School officials back plan to cut class size Proposal advocates hiring more teachers in all grades

November 13, 1998|By Jill Hudson Neal | Jill Hudson Neal,SUN STAFF

An article in Friday's Howard County edition of The Sun incorrectly reported the average elementary class size in Howard County for the 1998-1999 school year. The correct figure is 24.6.

The Sun regrets the error.

Howard County school officials proposed last night a plan to reduce class sizes in elementary schools and to hire more teachers in other grades.

Under the proposal, classes would be reduced in size to 19 students in grades 1 and 2 in 17 schools by next school year. Eight of those schools would have a high concentration of students from low-income families.


The average elementary class size for the 1998-1999 school year is 20.3 students, school officials said, which increased in 19 schools and decreased in 16 schools over last year.

School officials reported that the overall average class size in middle school is 23 students.

Under the proposal, class sizes would also be reduced in high TC schools, bringing ninth-grade English, mathematics, American government and biology classes to approximately 18.5 students per class. Class sizes in English 10 and Mathematics 10 would also be reduced to 18.5 students.

The cost of hiring 77.5 new teachers in elementary, middle and high schools for the next year would be $2,402,000, according to the proposal.

In presenting her report on class size in elementary schools, Patricia Tidgewell, instructional coordinator for grades K-12, said that research suggests that small class sizes in primary grades significantly improves student performance.

Smaller classes also lead to fewer referrals to special education classes, fewer suspensions and retentions, Tidgewell said. Teachers, too, have higher morale, less stress, more time with each student and a greater knowledge of their students' needs, she said.

"Having taught first and second grades, I know that if we're really going to make gains with these children, this is the kind of thing we need," said board member Jane B. Schuchardt.

But board member Stephen C. Bounds added a note of caution.

"Ultimately, while I think this makes a lot of sense, we may need to look at pieces of this later," Bounds said. "We may need to look at what resources we're already using."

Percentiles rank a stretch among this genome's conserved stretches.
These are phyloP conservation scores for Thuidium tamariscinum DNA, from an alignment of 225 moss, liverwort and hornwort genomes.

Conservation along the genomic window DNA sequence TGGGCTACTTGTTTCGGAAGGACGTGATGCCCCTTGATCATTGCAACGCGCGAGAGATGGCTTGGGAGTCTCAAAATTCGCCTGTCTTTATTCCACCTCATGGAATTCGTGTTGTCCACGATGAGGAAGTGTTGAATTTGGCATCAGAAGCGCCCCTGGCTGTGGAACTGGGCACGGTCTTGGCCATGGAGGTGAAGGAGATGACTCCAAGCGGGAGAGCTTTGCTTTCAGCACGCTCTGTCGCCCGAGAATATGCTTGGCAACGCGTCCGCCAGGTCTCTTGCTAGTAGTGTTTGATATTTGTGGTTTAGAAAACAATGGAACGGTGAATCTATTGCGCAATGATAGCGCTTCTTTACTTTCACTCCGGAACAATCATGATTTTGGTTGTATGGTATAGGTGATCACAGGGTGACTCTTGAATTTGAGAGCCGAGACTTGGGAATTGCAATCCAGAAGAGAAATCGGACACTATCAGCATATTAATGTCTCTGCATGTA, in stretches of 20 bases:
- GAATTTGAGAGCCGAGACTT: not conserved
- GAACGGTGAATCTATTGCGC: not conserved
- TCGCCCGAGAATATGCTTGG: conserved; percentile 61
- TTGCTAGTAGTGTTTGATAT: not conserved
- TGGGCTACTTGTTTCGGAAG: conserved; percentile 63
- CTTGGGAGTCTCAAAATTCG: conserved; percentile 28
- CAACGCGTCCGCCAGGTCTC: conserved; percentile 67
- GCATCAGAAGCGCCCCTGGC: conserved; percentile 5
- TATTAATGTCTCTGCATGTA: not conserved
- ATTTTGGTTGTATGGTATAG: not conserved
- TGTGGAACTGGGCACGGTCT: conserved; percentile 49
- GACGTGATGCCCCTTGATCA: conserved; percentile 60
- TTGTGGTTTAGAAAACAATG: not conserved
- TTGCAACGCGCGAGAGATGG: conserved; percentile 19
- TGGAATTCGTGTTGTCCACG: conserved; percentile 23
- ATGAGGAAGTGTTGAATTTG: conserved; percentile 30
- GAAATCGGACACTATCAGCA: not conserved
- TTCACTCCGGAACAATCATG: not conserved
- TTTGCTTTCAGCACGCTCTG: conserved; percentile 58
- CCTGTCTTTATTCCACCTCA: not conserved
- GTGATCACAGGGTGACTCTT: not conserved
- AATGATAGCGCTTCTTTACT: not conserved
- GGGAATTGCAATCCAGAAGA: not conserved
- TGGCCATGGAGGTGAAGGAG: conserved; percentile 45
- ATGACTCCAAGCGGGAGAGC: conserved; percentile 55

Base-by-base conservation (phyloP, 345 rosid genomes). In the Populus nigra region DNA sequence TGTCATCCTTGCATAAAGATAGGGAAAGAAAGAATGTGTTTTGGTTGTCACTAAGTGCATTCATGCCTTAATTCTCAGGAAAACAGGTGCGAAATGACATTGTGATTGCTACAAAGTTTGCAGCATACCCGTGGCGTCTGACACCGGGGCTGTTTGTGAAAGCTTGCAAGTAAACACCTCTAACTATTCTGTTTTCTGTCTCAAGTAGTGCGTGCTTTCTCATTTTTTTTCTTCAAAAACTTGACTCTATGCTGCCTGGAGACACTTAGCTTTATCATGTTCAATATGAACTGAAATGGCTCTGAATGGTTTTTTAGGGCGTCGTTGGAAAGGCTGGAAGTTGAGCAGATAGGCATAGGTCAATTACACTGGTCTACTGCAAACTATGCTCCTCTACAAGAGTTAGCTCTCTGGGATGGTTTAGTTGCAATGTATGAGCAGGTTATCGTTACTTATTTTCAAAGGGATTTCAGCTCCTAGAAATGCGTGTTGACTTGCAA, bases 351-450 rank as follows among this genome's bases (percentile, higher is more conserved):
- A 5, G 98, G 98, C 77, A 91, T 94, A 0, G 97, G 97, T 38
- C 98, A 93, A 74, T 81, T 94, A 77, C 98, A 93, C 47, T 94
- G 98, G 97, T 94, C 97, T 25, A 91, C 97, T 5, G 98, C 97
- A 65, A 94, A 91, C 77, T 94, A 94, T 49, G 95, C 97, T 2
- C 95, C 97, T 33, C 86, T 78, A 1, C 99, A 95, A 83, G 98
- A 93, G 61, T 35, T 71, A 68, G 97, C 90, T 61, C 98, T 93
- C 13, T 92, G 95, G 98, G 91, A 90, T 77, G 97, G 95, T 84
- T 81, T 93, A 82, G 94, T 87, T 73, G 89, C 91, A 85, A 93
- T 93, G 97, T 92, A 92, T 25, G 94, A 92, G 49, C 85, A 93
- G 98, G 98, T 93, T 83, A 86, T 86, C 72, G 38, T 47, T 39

Also at last night's meeting, Howard County test scores for the Advanced Placement (AP) examination, the Preliminary Standard Achievement Test (PSAT) and the SAT exams in mathematics and verbal skills were discussed.

The results:

An increasing number of high school students are taking the Advanced Placement examination each year.

PSAT scores continue to be above those of other Maryland jurisdictions, the Middle States and the nation. But the mean verbal score was 51.6, seven-tenths of a point lower than the 1996 score of 52.3; and the mean math score was 52.8, four-tenths of a point lower than the 1996 mean of 53.2.

SAT scores for 1998 show a mean verbal score of 535, six points higher than in 1997. The combined mean mathematics score of 549 is four points higher than last year.

Board member Stephen C. Bounds said he found it interesting that a gap between the math and verbal scores on the SATs existed while "that gap doesn't exist on the PSATs. But this is good news overall and it's great to see the numbers going up."

School officials also heard a report on out-of district placement, which allows children to enroll in any school outside their district that is under capacity.

In 1998, the school system received 304 requests for out-of-district placement. Two hundred forty-six of the students, or 81 percent, were approved and 19 percent were denied.

Pub Date: 11/13/98

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